Spotlight on Schizophrenia

In this article, Dr. Rebekah Jakel of Duke University discusses schizophrenia, a serious and persistent mental illness that has instilled fear, curiosity, and reverence through the ages. This complex condition affects an individual’s grasp on reality, severely limiting the ability to live and work independently. The impact of the schizophrenia extends beyond the individual to families and communities. Schizophrenia is associated with increased morbidity and mortality as well as significant health care costs and resource utilization. The term “schizophrenia” likely encompasses a syndrome with various symptoms and signs that share a common feature of impairment in reality testing.

Current research aims to identify mechanisms to explain the diverse phenotypes observed and to identify and understand possible subtypes. Alterations in the mesolimbic dopaminergic pathways as well as changes in the prefrontal cortex are thought to play a role in pathology. Pharmacological treatments targeting these pathways are the primary intervention; however, research demonstrates the importance of psychosocial treatments in improving function and quality of life. Advances in neurobiology, brain imaging, and genetics have given us a window of understanding into the complexity of schizophrenia. This article aims to provide an understanding of current research into this complex condition.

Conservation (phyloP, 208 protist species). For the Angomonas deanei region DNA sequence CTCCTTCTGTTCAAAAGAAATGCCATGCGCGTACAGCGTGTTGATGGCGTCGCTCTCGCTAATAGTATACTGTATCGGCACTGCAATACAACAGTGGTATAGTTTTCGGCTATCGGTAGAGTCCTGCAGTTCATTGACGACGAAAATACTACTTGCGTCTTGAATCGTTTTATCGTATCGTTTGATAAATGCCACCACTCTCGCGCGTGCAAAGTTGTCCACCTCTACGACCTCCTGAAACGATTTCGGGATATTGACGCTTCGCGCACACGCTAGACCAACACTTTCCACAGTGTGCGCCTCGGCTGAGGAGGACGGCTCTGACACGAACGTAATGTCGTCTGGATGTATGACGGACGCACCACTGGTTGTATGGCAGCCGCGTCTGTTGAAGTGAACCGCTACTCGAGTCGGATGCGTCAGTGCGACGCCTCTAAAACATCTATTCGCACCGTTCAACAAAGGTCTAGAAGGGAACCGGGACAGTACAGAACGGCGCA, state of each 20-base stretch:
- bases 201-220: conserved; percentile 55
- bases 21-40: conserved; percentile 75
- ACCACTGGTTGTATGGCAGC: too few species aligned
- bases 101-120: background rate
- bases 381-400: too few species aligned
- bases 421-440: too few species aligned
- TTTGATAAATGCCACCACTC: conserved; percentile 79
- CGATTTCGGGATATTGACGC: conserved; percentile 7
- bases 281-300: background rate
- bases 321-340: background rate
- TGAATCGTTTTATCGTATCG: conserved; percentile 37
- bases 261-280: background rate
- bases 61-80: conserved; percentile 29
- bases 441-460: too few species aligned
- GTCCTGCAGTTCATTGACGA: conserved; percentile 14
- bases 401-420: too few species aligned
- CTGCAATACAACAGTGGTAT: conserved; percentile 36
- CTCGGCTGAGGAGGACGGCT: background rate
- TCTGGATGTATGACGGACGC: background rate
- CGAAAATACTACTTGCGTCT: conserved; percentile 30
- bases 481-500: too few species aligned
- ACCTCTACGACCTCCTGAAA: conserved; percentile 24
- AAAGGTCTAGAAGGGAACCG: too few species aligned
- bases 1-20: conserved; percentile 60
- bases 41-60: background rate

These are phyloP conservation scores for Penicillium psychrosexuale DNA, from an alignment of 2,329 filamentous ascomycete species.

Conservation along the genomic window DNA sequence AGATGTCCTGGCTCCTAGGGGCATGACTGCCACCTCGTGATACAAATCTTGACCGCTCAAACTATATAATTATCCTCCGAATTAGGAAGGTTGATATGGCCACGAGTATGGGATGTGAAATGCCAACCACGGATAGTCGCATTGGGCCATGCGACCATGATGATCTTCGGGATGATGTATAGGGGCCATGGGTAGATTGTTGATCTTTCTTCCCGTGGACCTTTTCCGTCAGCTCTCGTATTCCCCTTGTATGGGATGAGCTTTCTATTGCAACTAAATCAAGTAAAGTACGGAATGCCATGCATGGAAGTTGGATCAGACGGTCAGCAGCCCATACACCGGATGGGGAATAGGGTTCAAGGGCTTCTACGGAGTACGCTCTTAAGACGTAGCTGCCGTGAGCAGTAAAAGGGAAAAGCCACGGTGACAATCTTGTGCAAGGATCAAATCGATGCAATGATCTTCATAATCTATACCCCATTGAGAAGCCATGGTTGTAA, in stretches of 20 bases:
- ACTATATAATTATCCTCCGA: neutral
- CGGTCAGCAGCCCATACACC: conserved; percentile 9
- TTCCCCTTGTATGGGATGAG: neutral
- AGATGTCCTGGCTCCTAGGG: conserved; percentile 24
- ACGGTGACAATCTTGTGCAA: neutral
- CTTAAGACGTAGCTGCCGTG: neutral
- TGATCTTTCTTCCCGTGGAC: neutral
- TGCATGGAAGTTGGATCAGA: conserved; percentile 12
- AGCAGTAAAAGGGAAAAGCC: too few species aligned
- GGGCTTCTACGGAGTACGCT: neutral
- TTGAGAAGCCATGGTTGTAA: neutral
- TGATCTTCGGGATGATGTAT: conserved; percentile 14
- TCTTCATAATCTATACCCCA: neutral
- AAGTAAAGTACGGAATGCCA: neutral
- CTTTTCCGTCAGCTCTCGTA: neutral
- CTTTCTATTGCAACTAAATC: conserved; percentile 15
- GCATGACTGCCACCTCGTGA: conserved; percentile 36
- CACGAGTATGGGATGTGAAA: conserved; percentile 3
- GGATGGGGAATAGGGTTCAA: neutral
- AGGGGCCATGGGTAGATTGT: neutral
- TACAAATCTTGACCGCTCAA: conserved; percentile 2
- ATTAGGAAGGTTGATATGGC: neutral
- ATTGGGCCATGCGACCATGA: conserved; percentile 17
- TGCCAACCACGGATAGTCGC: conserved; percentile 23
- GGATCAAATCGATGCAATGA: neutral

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Spotlight on Holoprosencephaly

In this updated review of holoprosencephaly, Dr. Joseph Siebert of the University of Washington discusses basic diagnostic anatomical features, pathogenetic and etiologic factors, and genetic, epidemiologic, and other data essential to understanding this complex disorder. Research indicates that the diverse phenotypic variations may stem from a host of genetic mutations and is further suggestive of gene-environment interactions. In severe forms, the disease is lethal. The treatment of patients with less severe forms continues to be refined, but can be substantial.

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